Last summer, the Amon Carter was awarded a $150,000 grant from the federal Institute of Museum and Library Services (IMLS) to digitize and catalog approximately 25,000 photographs from our permanent collection. Work began on the project in the fall, and we are happy to say that we’ve already digitized over 1,000 photographs and cataloged even more. Due to preservation practices and the enormity of our photography collection, these works are exhibited only rarely and many have never been seen by the public.
As the photos are digitized, we’ll post some here on the blog to share with you. Check back often for rarely- and never-before-seen works from the photography collection in posts titled 'Analog to Digital.'
Our first installment comes from one of the first objects digitized under the IMLS grant, an album containing nearly 200 tourist images, all by an unknown photographer, from around the turn of the century. These four pictures just seemed to jump out as I worked on their cataloging.
Mr. McMasters, Mr. Osborne, Mr. Ballor. Redlands., gelatin silver print, ca. 1900-1910
Bridge Accident at Tempe, Arizona, 1902, gelatin silver print, 1902
Tempe, Arizona., gelatin silver print, ca. 1900-1910
[Pen of ostriches], gelatin silver print, ca. 1900-1910
2011 is just around the corner! Remember this week is your last chance to see the Carter's exhibition American Modern: Abbott, Evans, Bourke-White before it travels to the Art Institute of Chicago and Colby College Museum of Art. And if you can't visit us before the New Year, you can also see a full listing of the Carter's 2011 exhibitions here.
Albert Abramovitz (1879-1963), New Year's Eve, wood engraving, ca. 1934
According to the New York Times (but not Wikipedia), the first American drive-in gas station opened in Pittsburgh on this day in 1913. In the ensuing 97 years (or 101, or 105, or 122...your mileage may vary), the gas station has become a symbol of the American love of automobiles and a surprising source of inspiration for artists. Here are four photographs from the Carter's collection that document gas stations across the country.
Berenice Abbott (1898-1991), Sobol Gas Station at Night, New York, gelatin silver print, 1929-1939, Gift of P/K Associates, New York, New York, © Commerce Graphics Ltd., Inc.
Esther Bubley (1921-1998), Cecil Faris, Mayor of Tomball, Operates a Filling Station, Tomball, Texas, gelatin silver print, 1945, Gift of Texas Monthly, Inc., printed from a negative in the Standard Oil of New Jersey Collection, University of Louisville Photographic Archives, © Standard Oil Company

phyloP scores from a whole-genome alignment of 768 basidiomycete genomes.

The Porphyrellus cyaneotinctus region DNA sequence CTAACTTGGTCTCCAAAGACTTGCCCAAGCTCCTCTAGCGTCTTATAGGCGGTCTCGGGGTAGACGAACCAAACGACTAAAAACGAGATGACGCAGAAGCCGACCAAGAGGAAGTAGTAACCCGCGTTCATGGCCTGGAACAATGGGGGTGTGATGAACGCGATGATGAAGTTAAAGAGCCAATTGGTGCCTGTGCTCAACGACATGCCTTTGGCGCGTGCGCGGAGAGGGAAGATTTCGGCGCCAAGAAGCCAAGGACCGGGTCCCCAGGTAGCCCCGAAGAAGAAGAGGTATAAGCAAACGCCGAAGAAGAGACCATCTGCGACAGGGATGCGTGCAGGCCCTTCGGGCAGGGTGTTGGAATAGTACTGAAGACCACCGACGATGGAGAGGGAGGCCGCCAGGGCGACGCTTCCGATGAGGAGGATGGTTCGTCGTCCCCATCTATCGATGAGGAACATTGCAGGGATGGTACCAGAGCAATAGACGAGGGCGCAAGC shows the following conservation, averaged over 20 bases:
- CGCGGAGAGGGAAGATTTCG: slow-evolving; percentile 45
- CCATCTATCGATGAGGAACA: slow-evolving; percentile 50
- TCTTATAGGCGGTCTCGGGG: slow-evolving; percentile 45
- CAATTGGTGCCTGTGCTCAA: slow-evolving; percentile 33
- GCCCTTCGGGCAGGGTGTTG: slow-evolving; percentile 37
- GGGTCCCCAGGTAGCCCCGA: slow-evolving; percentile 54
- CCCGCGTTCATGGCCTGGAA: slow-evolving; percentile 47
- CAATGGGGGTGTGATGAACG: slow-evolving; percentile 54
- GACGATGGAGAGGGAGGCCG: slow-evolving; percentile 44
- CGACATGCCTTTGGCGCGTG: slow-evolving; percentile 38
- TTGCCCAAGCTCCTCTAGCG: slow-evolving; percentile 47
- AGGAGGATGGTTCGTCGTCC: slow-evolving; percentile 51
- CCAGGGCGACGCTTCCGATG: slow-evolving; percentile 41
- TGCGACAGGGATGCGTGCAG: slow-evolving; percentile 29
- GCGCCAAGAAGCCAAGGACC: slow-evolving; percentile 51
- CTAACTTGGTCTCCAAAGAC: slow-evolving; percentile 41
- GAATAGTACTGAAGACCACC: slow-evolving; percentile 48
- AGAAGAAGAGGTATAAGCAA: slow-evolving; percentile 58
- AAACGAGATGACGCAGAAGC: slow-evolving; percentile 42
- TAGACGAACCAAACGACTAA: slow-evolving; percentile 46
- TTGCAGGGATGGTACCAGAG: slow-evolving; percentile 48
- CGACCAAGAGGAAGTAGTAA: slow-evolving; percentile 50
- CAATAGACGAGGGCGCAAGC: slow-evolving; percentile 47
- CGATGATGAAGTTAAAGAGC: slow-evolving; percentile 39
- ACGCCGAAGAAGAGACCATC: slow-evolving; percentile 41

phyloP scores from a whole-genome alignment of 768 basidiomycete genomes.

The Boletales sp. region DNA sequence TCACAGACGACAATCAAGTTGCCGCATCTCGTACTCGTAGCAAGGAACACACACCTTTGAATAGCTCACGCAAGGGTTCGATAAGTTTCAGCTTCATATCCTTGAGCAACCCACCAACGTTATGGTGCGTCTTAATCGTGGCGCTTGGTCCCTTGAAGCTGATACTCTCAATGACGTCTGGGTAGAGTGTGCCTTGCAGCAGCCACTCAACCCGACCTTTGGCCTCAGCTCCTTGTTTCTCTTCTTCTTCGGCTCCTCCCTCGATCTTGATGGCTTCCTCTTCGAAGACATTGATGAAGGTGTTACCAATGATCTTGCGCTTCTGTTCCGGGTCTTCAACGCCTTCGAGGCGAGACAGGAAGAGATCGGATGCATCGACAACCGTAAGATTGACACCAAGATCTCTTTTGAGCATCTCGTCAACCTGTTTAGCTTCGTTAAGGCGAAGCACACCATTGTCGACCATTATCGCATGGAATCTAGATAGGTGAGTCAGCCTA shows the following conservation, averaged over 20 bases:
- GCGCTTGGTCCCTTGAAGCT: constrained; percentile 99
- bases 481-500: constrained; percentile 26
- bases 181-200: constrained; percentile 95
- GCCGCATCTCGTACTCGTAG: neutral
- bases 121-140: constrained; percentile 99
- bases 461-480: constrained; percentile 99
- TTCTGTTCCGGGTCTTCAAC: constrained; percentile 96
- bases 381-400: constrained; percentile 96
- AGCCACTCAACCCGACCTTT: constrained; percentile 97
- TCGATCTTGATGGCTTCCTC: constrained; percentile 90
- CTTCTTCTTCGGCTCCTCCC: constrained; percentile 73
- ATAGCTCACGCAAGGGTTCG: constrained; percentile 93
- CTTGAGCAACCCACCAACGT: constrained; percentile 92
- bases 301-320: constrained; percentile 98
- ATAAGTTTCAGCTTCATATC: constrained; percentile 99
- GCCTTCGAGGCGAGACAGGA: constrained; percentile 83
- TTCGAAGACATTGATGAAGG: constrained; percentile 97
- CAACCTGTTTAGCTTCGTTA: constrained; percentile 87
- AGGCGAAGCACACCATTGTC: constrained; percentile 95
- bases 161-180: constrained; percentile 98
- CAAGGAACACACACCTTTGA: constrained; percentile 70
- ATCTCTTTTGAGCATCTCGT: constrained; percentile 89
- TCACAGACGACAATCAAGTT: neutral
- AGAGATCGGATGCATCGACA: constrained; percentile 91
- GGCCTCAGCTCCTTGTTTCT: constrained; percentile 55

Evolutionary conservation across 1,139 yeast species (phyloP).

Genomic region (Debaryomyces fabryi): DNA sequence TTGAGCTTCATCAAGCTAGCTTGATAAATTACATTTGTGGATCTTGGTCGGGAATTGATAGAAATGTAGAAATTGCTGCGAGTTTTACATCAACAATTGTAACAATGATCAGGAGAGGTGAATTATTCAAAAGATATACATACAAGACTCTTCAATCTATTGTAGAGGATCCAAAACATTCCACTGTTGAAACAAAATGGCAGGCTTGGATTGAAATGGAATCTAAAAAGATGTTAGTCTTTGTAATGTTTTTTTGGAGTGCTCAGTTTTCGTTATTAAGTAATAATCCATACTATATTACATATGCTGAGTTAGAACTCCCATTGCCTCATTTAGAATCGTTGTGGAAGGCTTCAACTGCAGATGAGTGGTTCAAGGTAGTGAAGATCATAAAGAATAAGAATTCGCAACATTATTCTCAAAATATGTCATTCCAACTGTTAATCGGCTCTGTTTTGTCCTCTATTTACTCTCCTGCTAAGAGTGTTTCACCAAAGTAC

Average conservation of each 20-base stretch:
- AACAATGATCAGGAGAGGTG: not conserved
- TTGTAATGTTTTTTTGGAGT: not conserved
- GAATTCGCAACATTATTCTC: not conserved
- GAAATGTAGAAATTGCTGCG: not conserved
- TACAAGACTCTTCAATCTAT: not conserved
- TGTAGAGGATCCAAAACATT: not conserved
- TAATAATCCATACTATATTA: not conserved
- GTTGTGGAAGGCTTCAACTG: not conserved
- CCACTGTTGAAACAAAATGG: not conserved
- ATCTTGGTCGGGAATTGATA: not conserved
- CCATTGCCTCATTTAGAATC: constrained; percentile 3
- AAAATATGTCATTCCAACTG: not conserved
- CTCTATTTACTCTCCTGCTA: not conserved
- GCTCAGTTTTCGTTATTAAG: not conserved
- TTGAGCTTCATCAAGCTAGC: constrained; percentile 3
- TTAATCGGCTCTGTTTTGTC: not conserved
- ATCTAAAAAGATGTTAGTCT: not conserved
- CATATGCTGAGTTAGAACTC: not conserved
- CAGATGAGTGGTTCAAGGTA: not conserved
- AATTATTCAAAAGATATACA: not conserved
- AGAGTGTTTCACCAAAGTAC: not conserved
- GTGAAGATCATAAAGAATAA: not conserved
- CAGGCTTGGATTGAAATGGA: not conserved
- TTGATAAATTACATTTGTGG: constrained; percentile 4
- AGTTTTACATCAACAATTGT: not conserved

Ed Ruscha (b. 1937), Flying A, Kingman, Arizona, gelatin silver print, 1962, ©1962 Edward Ruscha
Terry Falke (b. 1950), Gallup, NM, dye coupler print, 1995, Gift of Dominic Lam, © 1995 Terry Falke
Because Thanksgiving is a holiday largely spent indoors, gathered in the kitchen or around the dining room table, here are three photographs from the Carter's collection depicting three very different American interiors. Karl Struss's autochrome shows us what a Long Island dining room would have looked like 100 years ago; Nell Dorr's photograph reveals her own surroundings, considered 'retro' even in the 1940s; and Laura Gilpin documents a mid-century Pueblo style kitchen.
Karl Struss (1886-1981), [Residential interior–dining room], ca. 1910, additive color screen plate (autochrome), © 1983 Amon Carter Museum of American Art
Nell Dorr (1893-1988), Interior of Kitchen, ca. 1940, gelatin silver print, Gift of the Estate of Nell Dorr, ©1990 Amon Carter Museum of American Art
Laura Gilpin (1891-1979), [Dining area, Owings residence, Pojoaque, New Mexico], 1963, dye coupler print, Bequest of the artist, ©1979 Amon Carter Museum of American Art
Happy Thanksgiving, no matter where or how you celebrate it!
For Veterans Day, something you don't see too often. Here are three printing blocks from the Carter's collection, all used to reproduce military-themed works by Frederic S. Remington in 19th-century publications.
After Frederic S. Remington (1861-1909), Field Drill of Prussian Infantry, reproduced in an 1893 issue of Harper's New Monthly magazine
After Frederic S. Remington (1861-1909), In the Trenches, reproduced in Remington's 1895 book, Pony Tracks
After Frederic S. Remington (1861-1909), The First Sergeant, Battery K, First Artillery, in Field Trim, reproduced in an 1894 issue of Harper's Weekly magazine
Check out this photograph by preparator Les Hofheinz, made while cleaning and re-waxing the three large Henry Moore sculptures on the Carter's plaza. This work is done each year during a period of mild, dry weather (something we don't see much of here in Fort Worth), and helps protect the sculptures from our ice storms and searing heat.
Les took this photo from the scaffolding around the Moore...and then boosted the saturation a bit. Who knew cleaning could be so much fun?
This week's photo is from the Carter's exhibition, Ansel Adams: Eloquent Light, which closes this week. Sunday is your last chance to see this (and many other) Ansel Adams photographs in person!
Ansel Adams (1902–1984), Leaf, Glacier Bay National Monument, Alaska, gelatin silver print , ca. 1948, ©2010 The Ansel Adams Publishing Rights Trust